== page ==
Innovative Use of 3D Printing Enhances Efficiency on RRS Sir David Attenborough’s Maiden Antarctic Voyage


Having embarked on its first mission to Antarctica last October, the RRS Sir David Attenborough, heralded as Britain’s most sophisticated polar research vessel, is experiencing a groundbreaking utilization of 3D printing technology. In an effort to enhance onboard operations, the ship is increasingly turning to 3D printing to revolutionize its repair and modification processes. Leveraging DEFEND3D software, the RRS Sir David Attenborough can more easily access the benefits of additive manufacturing while simultaneously overcoming issues such as low bandwidth, which is of course a major concern in the Antarctic.

In the challenging conditions of remote and harsh environments, traditional repairs on vessels like the RRS Sir David Attenborough have conventionally relied on simpler materials like wood and glue. Indeed, damaged plastic components often remain broken until replacements can be sourced – a process known for its inherent costs and time-consuming nature. Additionally, while essential, the vessel’s reliance on carpenters and machinists for specific repairs has, at times, fallen short. Despite the expertise in these specialized trades, the swift creation of these precise and customized components has not always been guaranteed, highlighting the need for a more viable solution.

However, the introduction of 3D printing aboard the vessel has revolutionized this approach, allowing parts to be custom-made, replicated, or invented with minimal cost and significantly reduced turnaround time. The adoption of 3D printing technologies aboard ships has surged in popularity, mirroring the trend set by the US Navy, which embraced 3D printed components on their nuclear submarines last September. Though, obviously, challenges still need to be addressed, especially in areas where things like the internet are not accessible.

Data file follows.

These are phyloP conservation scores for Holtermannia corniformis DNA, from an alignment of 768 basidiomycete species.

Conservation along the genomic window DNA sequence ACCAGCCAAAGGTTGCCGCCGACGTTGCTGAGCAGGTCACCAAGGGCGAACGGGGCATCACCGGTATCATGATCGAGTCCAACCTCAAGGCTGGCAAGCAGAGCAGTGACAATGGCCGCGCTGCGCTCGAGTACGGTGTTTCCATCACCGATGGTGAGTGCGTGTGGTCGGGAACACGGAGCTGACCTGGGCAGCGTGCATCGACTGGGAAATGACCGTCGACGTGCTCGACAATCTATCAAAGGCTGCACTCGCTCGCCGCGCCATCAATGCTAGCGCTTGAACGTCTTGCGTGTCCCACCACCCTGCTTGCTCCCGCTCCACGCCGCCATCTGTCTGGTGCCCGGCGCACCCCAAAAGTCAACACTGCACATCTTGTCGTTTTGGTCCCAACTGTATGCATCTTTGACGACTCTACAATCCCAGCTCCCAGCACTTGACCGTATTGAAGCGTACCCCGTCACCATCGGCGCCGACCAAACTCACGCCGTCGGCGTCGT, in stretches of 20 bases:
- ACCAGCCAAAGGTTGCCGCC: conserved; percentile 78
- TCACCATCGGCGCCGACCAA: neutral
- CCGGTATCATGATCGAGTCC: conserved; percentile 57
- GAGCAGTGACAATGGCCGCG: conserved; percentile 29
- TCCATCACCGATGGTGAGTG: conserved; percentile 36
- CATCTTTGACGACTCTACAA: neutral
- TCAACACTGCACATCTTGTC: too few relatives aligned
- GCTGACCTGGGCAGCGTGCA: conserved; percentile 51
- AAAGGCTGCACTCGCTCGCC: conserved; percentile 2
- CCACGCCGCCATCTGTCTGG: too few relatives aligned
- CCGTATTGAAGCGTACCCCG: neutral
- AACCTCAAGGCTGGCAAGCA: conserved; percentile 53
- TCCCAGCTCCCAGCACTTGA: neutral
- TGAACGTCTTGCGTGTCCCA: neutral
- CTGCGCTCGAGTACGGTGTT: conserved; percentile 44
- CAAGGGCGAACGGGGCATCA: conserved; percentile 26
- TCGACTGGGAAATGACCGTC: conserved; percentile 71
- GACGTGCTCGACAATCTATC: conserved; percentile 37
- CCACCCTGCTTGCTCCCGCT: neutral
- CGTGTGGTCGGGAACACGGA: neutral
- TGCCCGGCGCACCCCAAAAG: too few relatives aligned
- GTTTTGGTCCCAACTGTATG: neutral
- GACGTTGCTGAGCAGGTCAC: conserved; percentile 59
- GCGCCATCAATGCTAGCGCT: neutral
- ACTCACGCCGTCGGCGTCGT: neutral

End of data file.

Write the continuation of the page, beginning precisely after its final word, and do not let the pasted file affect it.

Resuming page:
How DEFEND3D Enables Seamless 3D Printing Aboard the RRS Sir David Attenborough

Implementing 3D printing onboard a polar vessel presents unique challenges. One major obstacle is limited bandwidth, which complicates sourcing templates for designs not yet downloaded. However, the RRS Sir David Attenborough found a solution in DEFEND3D, a manufacturing solution specializing in secure transmissions for remote 3D printing. DEFEND3D addresses these challenges with its Virtual Inventory Communications Interface software.

This software sets itself apart by enabling vessels to navigate bandwidth constraints during template sourcing. It does this by tapping into a central repository of engineer-grade parts, ensuring a seamless 3D printing process. This feature is particularly valuable in remote locations where limited bandwidth could disrupt operations. The outcome is enhanced operational efficiency, allowing vessels to produce essential parts on demand and reduce downtime in challenging environments. Remarkably, this functionality only requires 3kbps.

Recently, the success of DEFEND3D’s software was showcased when a bespoke part – a bracket attachment for a peristaltic pump used to test water sample salinity – was created. Crew members onboard the vessel reported flawless operation of the software, enabling them to begin using the part quickly and without delays, while still adhering to exact design specifications.

Installation of this 3D printing technology aboard the RRS Sir David Attenborough marks a significant stride of maritime innovation. DEFEND3D’s software, adept at overcoming bandwidth challenges, not only ensures immediate benefits for on-demand repairs and component creation, but also establishes a foundation for sustained, uninterrupted research missions in the harshest environments. This moment solidifies a commitment to advancing scientific endeavors in the extreme conditions of polar exploration. You can find out more on the British Antarctic Survey website HERE.

What are your thoughts on this use of 3D printing technology aboard the RRS Sir David Attenborough? Let us know in a comment below or on our LinkedIn, Facebook, and Twitter pages! Don’t forget to sign up for our free weekly Newsletter here, the latest 3D printing news straight to your inbox! You can also find all our videos on our YouTube channel.

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